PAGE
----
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French Tickler

Belleville is an Animated Delight


The Triplets of Belleville

Rated:None
Director:Sylvain Chomet
Screen Writer:Sylvain Chomet
Genre:Film, Animation

By Ian Grey | Posted

A one-film remedy for the pleasant but hygienic plasticity of Pixar product, writer/director Sylvain Chomet's The Triplets of Belleville will force even the most taciturn animation naysayers to reacquaint themselves with delight. It's an emotionally lovely and loving film that has no problem reconciling the prosaically pretty with a layer of gorgeous decay. Nearly every character is in some way decrepit; death is a very real thing we see often. But it's a film that knows the difference between a healthy interest in morbidity and pointless juvenile goofing on death and the grotesque. Better, it's accepting of complexity, and humane without a self-aggrandizing, bulleted moral. And yes, the film is French (and Belgian and Canadian), but subtitles? There aren't any, because there's basically no dialogue. Which means you can just kick back and be wowed unencumbered.

A boy named Champion, his grandmother Madame Souza, and their fat, aged, startlingly adorable dog Bruno live in a storybook house literally pushed off-axis by modernism. (Its relationship with a thundering, elevated train is, in and of itself, a terrific short film.) Champion grows up to be a great bike racer, but in an elegant montage merging computer optical processing with Max Fleischer-like "flat" animation, he and other cyclists are kidnapped by French mobsters and taken across the ocean to Belleville--a blend of 1950s Brooklyn and Metropolis. Champion and two other victims are shackled to a Rube Goldberg contraption/betting game. As gangsters place bets on them from the galleries above, the racers are forced to peddle to slow deaths on stationary bikes while staring at a movie screen showing a projected advancing landscape.

Madame Souza and Bruno arrive in pursuit, nearly starve, but are saved by the batty titular triplets, three crone refugees from Josephine Baker-period high-life Paris. The triplets--think the Macbeth witches by way of French Deco guru Erte--survive by blowing up frogs for later preparation in truly disgusting gustatory inventions and earn their paltry keep working as a musical trio. Preferred instruments? A vacuum cleaner, refrigerator, and newspaper. Madame Souza joins in on bicycle rim, and it's a quartet, with the resulting musical clatter sounding like Franco-pop Harry Partch.

The four endeavor to rescue Champion from the mob and a city packed with fat Americans, R. Crumb-ish prostitutes, a seaside boat rental agent with a penchant for muscle boys, heat distortion rising from city streets, gratuitous Jacques Tati references, and more, more, more.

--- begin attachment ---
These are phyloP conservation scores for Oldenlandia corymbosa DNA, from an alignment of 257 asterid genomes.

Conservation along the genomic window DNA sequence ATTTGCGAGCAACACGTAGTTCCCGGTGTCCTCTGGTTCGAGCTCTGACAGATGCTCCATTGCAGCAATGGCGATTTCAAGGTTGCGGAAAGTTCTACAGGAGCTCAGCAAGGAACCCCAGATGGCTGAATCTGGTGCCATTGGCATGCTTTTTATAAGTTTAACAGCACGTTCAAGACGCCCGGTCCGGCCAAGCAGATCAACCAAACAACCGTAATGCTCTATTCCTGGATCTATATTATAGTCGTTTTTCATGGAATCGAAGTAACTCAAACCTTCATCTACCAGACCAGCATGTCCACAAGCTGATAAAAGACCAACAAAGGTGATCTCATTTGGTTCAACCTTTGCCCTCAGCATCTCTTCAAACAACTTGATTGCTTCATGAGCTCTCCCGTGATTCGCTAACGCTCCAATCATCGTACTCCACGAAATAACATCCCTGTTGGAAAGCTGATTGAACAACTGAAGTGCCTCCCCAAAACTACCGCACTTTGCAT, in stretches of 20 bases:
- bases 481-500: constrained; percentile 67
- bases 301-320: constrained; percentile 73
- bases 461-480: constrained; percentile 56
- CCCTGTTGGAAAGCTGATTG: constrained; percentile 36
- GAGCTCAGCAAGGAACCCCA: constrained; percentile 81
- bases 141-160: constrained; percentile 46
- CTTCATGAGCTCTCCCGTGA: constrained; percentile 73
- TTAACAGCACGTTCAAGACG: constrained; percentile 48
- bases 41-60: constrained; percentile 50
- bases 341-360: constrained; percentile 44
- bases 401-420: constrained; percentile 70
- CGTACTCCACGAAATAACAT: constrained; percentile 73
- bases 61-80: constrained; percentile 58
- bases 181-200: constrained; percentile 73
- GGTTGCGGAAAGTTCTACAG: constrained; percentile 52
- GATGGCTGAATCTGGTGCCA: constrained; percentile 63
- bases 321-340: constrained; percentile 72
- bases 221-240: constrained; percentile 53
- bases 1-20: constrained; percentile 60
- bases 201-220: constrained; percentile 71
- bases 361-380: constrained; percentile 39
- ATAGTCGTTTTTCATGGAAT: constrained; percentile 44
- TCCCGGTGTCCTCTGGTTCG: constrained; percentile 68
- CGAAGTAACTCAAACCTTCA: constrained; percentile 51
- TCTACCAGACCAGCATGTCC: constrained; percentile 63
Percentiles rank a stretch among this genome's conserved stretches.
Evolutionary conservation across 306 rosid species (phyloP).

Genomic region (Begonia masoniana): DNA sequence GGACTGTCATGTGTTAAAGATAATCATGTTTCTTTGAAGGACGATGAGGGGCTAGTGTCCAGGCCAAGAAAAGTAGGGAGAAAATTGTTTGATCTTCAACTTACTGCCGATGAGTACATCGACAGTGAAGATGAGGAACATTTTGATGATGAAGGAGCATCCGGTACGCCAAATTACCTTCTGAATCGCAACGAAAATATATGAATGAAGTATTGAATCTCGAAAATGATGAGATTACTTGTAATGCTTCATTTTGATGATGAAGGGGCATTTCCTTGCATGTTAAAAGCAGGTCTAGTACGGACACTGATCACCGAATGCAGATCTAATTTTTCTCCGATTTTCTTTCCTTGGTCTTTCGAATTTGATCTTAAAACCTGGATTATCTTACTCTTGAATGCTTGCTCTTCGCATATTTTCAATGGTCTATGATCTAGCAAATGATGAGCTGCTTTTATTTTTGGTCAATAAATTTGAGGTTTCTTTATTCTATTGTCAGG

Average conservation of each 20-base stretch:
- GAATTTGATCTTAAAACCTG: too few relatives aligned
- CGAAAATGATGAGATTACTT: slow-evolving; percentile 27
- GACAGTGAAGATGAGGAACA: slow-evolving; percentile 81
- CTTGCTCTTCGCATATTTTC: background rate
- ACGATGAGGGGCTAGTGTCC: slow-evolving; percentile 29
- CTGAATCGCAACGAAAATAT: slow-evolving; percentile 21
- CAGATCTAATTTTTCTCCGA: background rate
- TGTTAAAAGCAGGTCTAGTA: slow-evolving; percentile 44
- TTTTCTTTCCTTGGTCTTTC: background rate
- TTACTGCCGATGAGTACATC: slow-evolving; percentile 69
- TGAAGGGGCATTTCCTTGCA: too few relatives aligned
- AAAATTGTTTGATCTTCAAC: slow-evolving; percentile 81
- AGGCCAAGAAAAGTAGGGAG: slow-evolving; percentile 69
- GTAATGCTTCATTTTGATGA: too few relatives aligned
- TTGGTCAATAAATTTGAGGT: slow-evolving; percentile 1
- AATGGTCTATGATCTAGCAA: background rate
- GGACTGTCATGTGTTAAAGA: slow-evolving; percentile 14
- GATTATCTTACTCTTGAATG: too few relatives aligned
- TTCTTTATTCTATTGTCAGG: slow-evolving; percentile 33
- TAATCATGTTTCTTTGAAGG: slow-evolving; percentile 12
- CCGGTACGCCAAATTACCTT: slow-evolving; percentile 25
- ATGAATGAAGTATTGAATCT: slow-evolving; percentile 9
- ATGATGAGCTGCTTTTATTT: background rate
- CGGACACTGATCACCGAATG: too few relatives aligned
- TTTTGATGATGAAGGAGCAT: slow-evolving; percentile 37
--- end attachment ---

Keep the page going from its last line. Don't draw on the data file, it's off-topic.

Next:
This is maximum-density filmmaking that also understands the psychological effects and use of empty space--punctuating shots of vast seas, wide avenues, and an early-Disney star-twinkled sky mean that Triplets is never merely prettily cluttered. Chomet's omnivorous cultural/technical sampling runs through a consistent worldview/design filter that's deliciously retro in its old-school, hand-drawn high style. Benoît Charest's string-heavy score evokes a less blunt Bernard Hermann, and provides alternately translucent/operatic narrative support. The incidental music--a yummy exotica mix tape that ranges from jazzed-up Bach to terrifically twangy French rockabilly (who knew?)--is never just incidental, but further enhances to characters, images, and ideas.

But pretty pictures and groovy sounds just get you so far--there's more animating Chomet's images. Madame Souza's fiercely quiet loyalty, the triplets' decency, and Bruno's humanity (we even see his sad/sweet doggie dreams) are givens that are always shown, not stated. But the notion of Pure Good is given short shift courtesy the triplets themselves: For quite a while, we don't know if time has corrupted them into a dangerous brand of lost-glory lunacy akin to Sunset Boulevard's Norma Desmond in triplicate. Whether grounded in shared poverty, an appreciation for Souza's musical and outsider status, or as revenge on the mob--which, of course, owns the swank club the triplets play in--their motives remain a tantalizing question mark.

Conversely, Chomet's bad guys form a complex hierarchy of vanity (a preening, obsequious rubber-jointed maître d'), dumb thuggery (rectangular-shaped flunkies who creepily merge into one another), and greed (the defining element of Chomet's take on Bad is personified by squat and vile cigar-chomping mob boss). So yes, this is a film filled to bursting with drolly witty/weird/gross sounds and images, all lusciously overripe. But The Triplets of Belleville's firm grounding in recognizable and strange human behavior is what lends the eerie and wonderful, lasting impression that Chomet's world extends well beyond the frame, its characters' lives continuing even when the film fades out.

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